Several lines of evidence have suggested a role of the GH/IGF-I axis in the regulation of hemochrome. Many studies have been carried out in GH deficient children and adults about this topic, reporting predominantly a positive effect of recombinant human GH (rhGH) on red series, with no action on serum leucocytes and platelets counts. The aim of this study was to assess the impact of GH deficiency (GHD) and of rhGH replacement on blood cells count in 17 pre-pubertal children with idiopathic isolated GHD (11 males and 6 females, aged 9.1±0.8 yr) and in 18 patients with adult-onset GHD (12 males and 6 females, aged 47.9±3.0 yr). Evaluation of absolute and SD score (SDS) values of red blood cells, hemoglobin, hematocrit, mean corpuscular volume, mean corpuscular hemoglobin, mean corpuscular hemoglobin concentration, platelets and white blood cells was performed at baseline and after 12 months of rhGH treatment (0.045±0.001 mg/kg bw/day and 4.2±0.5 μg/kg bw/day for children and adults, respectively). At baseline, all patients showed low IGF-I levels. Effectiveness of rhGH therapy was documented by significant increase in height SDS, height velocity and serum IGF-I levels in children. In adults, adequacy of rhGH was demonstrated by significant increase in serum IGF-I and significant decrease in body fat. At baseline, about 25% of patients (4 of 17 children and 4 of 18 adults) showed normochromic normocytic anemia, while the other indices were normal. In 7 of the 8 anemic patients, normal levels of hemoglobin were restored on rhGH, while no change in all the other indices was observed. In conclusion, rhGH therapy at physiological doses has no effect on erythropoiesis in GHD children and adults with normal blood cells count, while in patients with normochromic normocytic anemia rhGH is able to restore normal hemoglobin levels.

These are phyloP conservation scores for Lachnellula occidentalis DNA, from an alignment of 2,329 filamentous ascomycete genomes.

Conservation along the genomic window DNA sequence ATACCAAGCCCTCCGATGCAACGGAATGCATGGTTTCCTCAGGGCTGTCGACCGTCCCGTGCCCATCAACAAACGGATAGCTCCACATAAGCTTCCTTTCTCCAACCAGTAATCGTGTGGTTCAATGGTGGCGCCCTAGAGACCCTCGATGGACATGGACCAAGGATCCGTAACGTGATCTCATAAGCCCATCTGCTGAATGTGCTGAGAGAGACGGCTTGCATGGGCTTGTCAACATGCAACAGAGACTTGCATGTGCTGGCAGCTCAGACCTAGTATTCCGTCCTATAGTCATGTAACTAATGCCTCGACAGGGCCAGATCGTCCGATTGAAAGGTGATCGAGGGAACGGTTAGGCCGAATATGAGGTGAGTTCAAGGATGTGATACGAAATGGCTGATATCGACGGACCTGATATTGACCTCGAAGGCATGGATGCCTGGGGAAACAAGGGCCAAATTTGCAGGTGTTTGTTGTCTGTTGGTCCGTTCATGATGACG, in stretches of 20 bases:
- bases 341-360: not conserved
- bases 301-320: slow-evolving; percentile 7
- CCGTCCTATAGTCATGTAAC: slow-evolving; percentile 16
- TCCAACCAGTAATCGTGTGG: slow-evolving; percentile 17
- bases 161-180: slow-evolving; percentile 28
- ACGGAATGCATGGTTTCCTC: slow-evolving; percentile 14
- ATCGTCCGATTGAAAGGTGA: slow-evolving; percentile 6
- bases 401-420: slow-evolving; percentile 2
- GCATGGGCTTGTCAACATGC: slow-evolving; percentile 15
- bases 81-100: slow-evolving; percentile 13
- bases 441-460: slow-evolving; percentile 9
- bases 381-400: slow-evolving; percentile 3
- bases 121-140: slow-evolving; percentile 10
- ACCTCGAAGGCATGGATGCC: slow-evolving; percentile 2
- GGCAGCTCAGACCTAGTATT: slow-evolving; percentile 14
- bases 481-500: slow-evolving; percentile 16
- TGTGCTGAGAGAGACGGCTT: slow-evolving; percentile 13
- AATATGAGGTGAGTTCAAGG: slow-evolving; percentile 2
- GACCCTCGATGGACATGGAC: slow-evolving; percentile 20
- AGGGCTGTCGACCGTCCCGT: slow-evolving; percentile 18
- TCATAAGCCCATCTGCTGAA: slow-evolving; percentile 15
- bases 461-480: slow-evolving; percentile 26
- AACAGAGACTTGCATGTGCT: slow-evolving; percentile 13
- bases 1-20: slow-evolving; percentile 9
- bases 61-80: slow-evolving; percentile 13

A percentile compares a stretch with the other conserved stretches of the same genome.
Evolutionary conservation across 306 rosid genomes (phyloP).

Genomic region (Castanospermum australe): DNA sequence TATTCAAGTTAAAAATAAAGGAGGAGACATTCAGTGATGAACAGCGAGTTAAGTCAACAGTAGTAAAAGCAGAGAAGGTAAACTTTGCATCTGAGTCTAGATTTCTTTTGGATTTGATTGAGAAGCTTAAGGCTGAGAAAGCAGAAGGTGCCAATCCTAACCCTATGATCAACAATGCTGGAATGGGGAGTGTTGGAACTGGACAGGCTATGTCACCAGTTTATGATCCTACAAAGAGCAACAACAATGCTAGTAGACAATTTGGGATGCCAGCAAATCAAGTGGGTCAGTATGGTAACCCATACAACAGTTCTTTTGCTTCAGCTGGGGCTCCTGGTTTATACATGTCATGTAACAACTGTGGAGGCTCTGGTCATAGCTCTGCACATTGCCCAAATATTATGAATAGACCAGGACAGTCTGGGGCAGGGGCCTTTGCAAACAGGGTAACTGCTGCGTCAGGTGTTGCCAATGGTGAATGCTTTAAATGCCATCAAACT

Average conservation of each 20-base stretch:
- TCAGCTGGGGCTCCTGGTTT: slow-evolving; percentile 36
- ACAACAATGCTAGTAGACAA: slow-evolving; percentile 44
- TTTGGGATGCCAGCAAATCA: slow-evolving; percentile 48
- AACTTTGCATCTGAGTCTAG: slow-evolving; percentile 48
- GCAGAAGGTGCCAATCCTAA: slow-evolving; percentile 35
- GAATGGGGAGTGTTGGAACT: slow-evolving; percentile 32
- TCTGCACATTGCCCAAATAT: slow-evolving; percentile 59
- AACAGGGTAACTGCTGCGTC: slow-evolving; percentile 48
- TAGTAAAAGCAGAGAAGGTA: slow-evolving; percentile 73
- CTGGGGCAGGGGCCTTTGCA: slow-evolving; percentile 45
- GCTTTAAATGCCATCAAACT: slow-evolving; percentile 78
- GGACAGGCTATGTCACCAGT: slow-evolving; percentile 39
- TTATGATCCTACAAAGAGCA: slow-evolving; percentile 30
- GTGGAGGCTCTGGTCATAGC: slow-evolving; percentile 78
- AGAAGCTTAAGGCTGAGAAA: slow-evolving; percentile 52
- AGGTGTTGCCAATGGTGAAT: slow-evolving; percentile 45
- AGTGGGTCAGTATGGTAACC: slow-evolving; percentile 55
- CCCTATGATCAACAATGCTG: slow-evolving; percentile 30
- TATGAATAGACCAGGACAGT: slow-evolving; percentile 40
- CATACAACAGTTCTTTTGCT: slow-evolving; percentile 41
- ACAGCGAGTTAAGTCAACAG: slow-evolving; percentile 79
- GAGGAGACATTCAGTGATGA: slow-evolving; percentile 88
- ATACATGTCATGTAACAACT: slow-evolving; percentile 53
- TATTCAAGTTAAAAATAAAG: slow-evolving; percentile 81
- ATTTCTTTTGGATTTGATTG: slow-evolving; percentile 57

|Number of pages||6|
|Journal||Journal of Endocrinological Investigation|
|Publication status||Published - May 2006|
- Growth hormone
ASJC Scopus subject areas